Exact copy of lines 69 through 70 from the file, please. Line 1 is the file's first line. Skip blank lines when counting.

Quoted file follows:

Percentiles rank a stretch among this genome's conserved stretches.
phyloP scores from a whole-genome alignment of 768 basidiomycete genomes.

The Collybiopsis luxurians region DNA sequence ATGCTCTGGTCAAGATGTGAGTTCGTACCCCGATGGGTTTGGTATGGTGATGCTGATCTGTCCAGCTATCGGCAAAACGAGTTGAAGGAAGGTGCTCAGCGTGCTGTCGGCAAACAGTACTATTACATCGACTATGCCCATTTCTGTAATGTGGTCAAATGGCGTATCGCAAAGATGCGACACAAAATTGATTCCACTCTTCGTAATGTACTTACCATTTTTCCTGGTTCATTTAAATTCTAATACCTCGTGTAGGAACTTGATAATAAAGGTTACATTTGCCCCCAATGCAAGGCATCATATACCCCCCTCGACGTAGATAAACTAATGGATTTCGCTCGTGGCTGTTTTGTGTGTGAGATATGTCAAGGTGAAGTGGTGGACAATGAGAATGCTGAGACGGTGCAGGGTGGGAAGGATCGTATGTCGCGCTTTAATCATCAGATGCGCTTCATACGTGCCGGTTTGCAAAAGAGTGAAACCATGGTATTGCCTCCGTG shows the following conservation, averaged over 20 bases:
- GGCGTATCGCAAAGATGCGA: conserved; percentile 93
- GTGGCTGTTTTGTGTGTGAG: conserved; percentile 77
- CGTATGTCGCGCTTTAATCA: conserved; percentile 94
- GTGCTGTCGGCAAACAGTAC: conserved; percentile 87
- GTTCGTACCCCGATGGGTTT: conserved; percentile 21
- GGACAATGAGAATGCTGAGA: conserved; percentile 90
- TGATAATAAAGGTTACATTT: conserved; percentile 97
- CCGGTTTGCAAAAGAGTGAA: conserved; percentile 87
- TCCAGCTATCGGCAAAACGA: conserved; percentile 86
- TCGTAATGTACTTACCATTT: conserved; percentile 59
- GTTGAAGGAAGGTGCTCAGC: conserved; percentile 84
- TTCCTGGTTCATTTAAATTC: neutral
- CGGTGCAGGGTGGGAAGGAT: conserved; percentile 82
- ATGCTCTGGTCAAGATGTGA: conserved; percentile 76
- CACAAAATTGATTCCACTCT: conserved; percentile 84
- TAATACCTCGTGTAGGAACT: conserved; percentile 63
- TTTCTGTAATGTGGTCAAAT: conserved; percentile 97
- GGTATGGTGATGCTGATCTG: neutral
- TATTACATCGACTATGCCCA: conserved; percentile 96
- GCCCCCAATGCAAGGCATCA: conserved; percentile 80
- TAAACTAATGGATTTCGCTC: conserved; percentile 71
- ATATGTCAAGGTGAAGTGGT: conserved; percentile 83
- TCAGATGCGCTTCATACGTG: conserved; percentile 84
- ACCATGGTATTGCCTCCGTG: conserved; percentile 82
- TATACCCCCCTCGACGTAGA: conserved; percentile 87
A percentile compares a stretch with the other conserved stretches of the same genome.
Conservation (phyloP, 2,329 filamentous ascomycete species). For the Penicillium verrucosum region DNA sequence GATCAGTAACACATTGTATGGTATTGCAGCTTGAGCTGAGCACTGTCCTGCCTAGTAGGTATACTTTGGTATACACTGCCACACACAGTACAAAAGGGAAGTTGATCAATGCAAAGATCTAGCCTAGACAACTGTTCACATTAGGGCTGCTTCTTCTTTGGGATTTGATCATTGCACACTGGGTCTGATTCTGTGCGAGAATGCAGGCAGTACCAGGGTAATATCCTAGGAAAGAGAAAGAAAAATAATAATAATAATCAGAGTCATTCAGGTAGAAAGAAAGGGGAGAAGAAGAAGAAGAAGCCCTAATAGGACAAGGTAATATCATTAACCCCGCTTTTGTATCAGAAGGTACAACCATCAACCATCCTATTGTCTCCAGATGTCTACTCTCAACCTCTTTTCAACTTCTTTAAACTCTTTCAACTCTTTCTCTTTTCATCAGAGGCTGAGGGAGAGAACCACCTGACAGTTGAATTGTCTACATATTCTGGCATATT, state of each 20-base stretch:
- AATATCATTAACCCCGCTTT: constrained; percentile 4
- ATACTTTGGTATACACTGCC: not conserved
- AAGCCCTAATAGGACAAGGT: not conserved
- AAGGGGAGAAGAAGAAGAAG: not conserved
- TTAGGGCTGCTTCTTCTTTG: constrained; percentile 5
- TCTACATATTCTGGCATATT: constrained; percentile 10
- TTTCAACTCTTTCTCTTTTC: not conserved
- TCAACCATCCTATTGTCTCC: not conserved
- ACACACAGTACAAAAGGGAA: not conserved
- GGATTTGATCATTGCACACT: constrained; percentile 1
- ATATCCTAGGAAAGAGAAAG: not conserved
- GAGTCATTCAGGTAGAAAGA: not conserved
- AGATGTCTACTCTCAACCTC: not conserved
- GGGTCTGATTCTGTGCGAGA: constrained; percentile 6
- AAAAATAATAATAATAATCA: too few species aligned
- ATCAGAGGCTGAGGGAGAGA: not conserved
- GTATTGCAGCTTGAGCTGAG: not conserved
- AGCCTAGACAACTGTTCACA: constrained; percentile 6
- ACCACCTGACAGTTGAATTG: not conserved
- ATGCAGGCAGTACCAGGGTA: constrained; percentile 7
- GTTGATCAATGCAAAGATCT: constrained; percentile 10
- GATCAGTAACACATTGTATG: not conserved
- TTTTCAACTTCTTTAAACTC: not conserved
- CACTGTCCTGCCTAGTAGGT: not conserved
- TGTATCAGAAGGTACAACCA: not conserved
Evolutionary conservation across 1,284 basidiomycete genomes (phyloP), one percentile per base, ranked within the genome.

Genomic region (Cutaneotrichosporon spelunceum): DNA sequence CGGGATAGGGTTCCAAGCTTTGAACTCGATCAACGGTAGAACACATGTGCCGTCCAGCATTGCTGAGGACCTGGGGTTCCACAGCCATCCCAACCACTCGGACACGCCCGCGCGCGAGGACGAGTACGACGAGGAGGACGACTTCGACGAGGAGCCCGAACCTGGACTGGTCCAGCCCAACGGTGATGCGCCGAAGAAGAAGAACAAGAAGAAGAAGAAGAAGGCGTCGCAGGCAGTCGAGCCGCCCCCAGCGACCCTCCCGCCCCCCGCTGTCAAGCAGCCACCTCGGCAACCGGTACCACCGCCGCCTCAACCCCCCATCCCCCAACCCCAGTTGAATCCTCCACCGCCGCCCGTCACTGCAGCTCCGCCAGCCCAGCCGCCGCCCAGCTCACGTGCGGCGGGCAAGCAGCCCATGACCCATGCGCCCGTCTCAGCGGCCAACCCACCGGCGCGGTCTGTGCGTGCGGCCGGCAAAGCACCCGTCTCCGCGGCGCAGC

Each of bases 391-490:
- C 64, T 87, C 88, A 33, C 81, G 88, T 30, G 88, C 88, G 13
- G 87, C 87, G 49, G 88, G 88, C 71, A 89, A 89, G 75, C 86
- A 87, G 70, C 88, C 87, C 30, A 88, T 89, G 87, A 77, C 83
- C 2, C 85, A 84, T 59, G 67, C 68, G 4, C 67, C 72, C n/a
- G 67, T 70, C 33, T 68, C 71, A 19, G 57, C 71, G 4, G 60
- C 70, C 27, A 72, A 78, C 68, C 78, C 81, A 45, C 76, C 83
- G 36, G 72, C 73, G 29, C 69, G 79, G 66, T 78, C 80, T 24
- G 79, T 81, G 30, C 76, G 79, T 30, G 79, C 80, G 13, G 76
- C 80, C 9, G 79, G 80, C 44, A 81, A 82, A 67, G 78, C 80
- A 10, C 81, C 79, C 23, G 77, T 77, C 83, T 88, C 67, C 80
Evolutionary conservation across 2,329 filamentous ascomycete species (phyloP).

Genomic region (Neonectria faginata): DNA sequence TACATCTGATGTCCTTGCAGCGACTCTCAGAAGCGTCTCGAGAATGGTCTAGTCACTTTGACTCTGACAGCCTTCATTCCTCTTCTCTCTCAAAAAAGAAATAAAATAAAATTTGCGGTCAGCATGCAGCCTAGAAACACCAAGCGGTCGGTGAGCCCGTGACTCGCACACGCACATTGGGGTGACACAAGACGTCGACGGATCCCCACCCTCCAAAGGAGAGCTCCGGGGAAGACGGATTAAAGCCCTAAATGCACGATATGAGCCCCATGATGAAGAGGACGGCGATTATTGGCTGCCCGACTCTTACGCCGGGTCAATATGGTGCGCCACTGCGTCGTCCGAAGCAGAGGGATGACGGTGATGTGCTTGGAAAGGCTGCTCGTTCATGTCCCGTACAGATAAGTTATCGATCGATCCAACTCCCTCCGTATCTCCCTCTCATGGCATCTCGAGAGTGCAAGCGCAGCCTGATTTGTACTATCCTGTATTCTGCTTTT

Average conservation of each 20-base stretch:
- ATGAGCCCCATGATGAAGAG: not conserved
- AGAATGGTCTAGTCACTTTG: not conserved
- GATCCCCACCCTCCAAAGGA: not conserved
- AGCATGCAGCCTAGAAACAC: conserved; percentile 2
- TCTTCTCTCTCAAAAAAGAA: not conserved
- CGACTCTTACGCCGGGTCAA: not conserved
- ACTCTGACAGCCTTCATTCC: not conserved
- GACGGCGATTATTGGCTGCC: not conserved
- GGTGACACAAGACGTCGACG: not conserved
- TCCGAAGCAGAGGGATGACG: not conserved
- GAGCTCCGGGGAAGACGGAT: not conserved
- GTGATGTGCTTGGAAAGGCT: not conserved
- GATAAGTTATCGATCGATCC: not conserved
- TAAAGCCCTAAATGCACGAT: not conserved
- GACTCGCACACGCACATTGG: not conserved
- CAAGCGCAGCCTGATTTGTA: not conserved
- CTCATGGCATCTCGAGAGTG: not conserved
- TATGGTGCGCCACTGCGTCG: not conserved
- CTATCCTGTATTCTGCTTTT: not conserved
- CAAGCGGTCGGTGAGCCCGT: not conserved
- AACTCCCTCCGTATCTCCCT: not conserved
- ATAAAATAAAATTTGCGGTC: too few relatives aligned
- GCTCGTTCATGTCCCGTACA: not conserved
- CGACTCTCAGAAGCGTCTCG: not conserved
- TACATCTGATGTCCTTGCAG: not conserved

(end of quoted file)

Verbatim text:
Evolutionary conservation across 2,329 filamentous ascomycete species (phyloP).

Genomic region (Neonectria faginata): DNA sequence TACATCTGATGTCCTTGCAGCGACTCTCAGAAGCGTCTCGAGAATGGTCTAGTCACTTTGACTCTGACAGCCTTCATTCCTCTTCTCTCTCAAAAAAGAAATAAAATAAAATTTGCGGTCAGCATGCAGCCTAGAAACACCAAGCGGTCGGTGAGCCCGTGACTCGCACACGCACATTGGGGTGACACAAGACGTCGACGGATCCCCACCCTCCAAAGGAGAGCTCCGGGGAAGACGGATTAAAGCCCTAAATGCACGATATGAGCCCCATGATGAAGAGGACGGCGATTATTGGCTGCCCGACTCTTACGCCGGGTCAATATGGTGCGCCACTGCGTCGTCCGAAGCAGAGGGATGACGGTGATGTGCTTGGAAAGGCTGCTCGTTCATGTCCCGTACAGATAAGTTATCGATCGATCCAACTCCCTCCGTATCTCCCTCTCATGGCATCTCGAGAGTGCAAGCGCAGCCTGATTTGTACTATCCTGTATTCTGCTTTT